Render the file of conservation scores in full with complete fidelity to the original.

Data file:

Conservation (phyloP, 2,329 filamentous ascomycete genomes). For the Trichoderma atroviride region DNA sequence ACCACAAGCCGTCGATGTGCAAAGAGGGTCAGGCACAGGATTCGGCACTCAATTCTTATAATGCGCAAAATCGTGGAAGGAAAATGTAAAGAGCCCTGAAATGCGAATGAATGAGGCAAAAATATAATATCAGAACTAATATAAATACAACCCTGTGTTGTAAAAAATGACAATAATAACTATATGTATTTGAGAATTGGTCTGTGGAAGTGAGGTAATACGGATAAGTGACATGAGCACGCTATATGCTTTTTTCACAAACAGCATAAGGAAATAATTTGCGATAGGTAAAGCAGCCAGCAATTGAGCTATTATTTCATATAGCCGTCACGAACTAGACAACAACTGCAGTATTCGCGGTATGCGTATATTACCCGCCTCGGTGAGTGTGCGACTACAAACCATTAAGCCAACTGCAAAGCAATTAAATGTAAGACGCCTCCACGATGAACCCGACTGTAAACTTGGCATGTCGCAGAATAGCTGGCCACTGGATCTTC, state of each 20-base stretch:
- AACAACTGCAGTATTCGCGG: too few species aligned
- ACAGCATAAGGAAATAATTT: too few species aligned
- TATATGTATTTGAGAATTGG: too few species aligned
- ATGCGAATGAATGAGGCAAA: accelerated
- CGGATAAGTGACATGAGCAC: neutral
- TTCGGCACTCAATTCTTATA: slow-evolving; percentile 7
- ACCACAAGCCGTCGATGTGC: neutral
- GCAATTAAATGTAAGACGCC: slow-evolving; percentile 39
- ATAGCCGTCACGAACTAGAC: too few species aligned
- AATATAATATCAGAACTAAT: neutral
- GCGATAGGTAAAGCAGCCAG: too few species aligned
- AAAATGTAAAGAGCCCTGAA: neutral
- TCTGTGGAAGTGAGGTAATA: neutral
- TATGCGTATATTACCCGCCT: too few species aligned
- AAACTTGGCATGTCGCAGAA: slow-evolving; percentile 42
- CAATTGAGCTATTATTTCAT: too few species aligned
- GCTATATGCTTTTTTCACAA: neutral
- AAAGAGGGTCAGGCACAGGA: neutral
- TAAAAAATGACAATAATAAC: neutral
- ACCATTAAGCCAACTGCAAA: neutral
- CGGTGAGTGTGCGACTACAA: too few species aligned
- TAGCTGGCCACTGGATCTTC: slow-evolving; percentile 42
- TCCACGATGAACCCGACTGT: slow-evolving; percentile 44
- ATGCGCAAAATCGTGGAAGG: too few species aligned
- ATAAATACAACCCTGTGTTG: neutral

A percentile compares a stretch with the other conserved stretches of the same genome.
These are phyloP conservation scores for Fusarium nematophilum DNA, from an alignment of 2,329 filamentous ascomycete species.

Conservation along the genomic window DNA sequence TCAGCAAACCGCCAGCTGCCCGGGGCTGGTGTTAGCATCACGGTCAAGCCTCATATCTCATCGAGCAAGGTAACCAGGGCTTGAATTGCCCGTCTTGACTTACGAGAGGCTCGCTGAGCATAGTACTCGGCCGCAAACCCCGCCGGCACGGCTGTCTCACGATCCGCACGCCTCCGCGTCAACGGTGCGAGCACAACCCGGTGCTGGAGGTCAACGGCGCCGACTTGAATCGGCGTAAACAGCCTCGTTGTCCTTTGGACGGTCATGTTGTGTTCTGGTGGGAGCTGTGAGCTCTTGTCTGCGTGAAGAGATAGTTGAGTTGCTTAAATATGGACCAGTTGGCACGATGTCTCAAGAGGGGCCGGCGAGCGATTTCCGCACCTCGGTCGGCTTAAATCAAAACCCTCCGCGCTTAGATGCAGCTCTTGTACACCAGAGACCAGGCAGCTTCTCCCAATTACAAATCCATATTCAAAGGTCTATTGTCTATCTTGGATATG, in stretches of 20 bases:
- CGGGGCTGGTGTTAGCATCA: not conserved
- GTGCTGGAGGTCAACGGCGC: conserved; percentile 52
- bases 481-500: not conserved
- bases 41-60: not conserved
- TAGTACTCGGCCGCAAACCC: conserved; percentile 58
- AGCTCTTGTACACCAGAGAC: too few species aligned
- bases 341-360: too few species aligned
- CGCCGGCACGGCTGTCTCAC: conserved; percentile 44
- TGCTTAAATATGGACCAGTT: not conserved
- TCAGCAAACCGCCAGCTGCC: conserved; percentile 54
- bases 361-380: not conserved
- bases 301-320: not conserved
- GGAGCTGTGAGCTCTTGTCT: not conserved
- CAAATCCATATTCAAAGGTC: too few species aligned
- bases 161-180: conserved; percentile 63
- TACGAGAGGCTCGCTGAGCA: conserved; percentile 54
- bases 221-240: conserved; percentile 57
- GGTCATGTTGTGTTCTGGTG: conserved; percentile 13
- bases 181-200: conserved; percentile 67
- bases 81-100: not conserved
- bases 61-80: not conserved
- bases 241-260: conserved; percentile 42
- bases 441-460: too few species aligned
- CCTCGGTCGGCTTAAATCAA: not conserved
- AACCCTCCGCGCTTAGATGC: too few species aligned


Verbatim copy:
Conservation (phyloP, 2,329 filamentous ascomycete genomes). For the Trichoderma atroviride region DNA sequence ACCACAAGCCGTCGATGTGCAAAGAGGGTCAGGCACAGGATTCGGCACTCAATTCTTATAATGCGCAAAATCGTGGAAGGAAAATGTAAAGAGCCCTGAAATGCGAATGAATGAGGCAAAAATATAATATCAGAACTAATATAAATACAACCCTGTGTTGTAAAAAATGACAATAATAACTATATGTATTTGAGAATTGGTCTGTGGAAGTGAGGTAATACGGATAAGTGACATGAGCACGCTATATGCTTTTTTCACAAACAGCATAAGGAAATAATTTGCGATAGGTAAAGCAGCCAGCAATTGAGCTATTATTTCATATAGCCGTCACGAACTAGACAACAACTGCAGTATTCGCGGTATGCGTATATTACCCGCCTCGGTGAGTGTGCGACTACAAACCATTAAGCCAACTGCAAAGCAATTAAATGTAAGACGCCTCCACGATGAACCCGACTGTAAACTTGGCATGTCGCAGAATAGCTGGCCACTGGATCTTC, state of each 20-base stretch:
- AACAACTGCAGTATTCGCGG: too few species aligned
- ACAGCATAAGGAAATAATTT: too few species aligned
- TATATGTATTTGAGAATTGG: too few species aligned
- ATGCGAATGAATGAGGCAAA: accelerated
- CGGATAAGTGACATGAGCAC: neutral
- TTCGGCACTCAATTCTTATA: slow-evolving; percentile 7
- ACCACAAGCCGTCGATGTGC: neutral
- GCAATTAAATGTAAGACGCC: slow-evolving; percentile 39
- ATAGCCGTCACGAACTAGAC: too few species aligned
- AATATAATATCAGAACTAAT: neutral
- GCGATAGGTAAAGCAGCCAG: too few species aligned
- AAAATGTAAAGAGCCCTGAA: neutral
- TCTGTGGAAGTGAGGTAATA: neutral
- TATGCGTATATTACCCGCCT: too few species aligned
- AAACTTGGCATGTCGCAGAA: slow-evolving; percentile 42
- CAATTGAGCTATTATTTCAT: too few species aligned
- GCTATATGCTTTTTTCACAA: neutral
- AAAGAGGGTCAGGCACAGGA: neutral
- TAAAAAATGACAATAATAAC: neutral
- ACCATTAAGCCAACTGCAAA: neutral
- CGGTGAGTGTGCGACTACAA: too few species aligned
- TAGCTGGCCACTGGATCTTC: slow-evolving; percentile 42
- TCCACGATGAACCCGACTGT: slow-evolving; percentile 44
- ATGCGCAAAATCGTGGAAGG: too few species aligned
- ATAAATACAACCCTGTGTTG: neutral

A percentile compares a stretch with the other conserved stretches of the same genome.
These are phyloP conservation scores for Fusarium nematophilum DNA, from an alignment of 2,329 filamentous ascomycete species.

Conservation along the genomic window DNA sequence TCAGCAAACCGCCAGCTGCCCGGGGCTGGTGTTAGCATCACGGTCAAGCCTCATATCTCATCGAGCAAGGTAACCAGGGCTTGAATTGCCCGTCTTGACTTACGAGAGGCTCGCTGAGCATAGTACTCGGCCGCAAACCCCGCCGGCACGGCTGTCTCACGATCCGCACGCCTCCGCGTCAACGGTGCGAGCACAACCCGGTGCTGGAGGTCAACGGCGCCGACTTGAATCGGCGTAAACAGCCTCGTTGTCCTTTGGACGGTCATGTTGTGTTCTGGTGGGAGCTGTGAGCTCTTGTCTGCGTGAAGAGATAGTTGAGTTGCTTAAATATGGACCAGTTGGCACGATGTCTCAAGAGGGGCCGGCGAGCGATTTCCGCACCTCGGTCGGCTTAAATCAAAACCCTCCGCGCTTAGATGCAGCTCTTGTACACCAGAGACCAGGCAGCTTCTCCCAATTACAAATCCATATTCAAAGGTCTATTGTCTATCTTGGATATG, in stretches of 20 bases:
- CGGGGCTGGTGTTAGCATCA: not conserved
- GTGCTGGAGGTCAACGGCGC: conserved; percentile 52
- bases 481-500: not conserved
- bases 41-60: not conserved
- TAGTACTCGGCCGCAAACCC: conserved; percentile 58
- AGCTCTTGTACACCAGAGAC: too few species aligned
- bases 341-360: too few species aligned
- CGCCGGCACGGCTGTCTCAC: conserved; percentile 44
- TGCTTAAATATGGACCAGTT: not conserved
- TCAGCAAACCGCCAGCTGCC: conserved; percentile 54
- bases 361-380: not conserved
- bases 301-320: not conserved
- GGAGCTGTGAGCTCTTGTCT: not conserved
- CAAATCCATATTCAAAGGTC: too few species aligned
- bases 161-180: conserved; percentile 63
- TACGAGAGGCTCGCTGAGCA: conserved; percentile 54
- bases 221-240: conserved; percentile 57
- GGTCATGTTGTGTTCTGGTG: conserved; percentile 13
- bases 181-200: conserved; percentile 67
- bases 81-100: not conserved
- bases 61-80: not conserved
- bases 241-260: conserved; percentile 42
- bases 441-460: too few species aligned
- CCTCGGTCGGCTTAAATCAA: not conserved
- AACCCTCCGCGCTTAGATGC: too few species aligned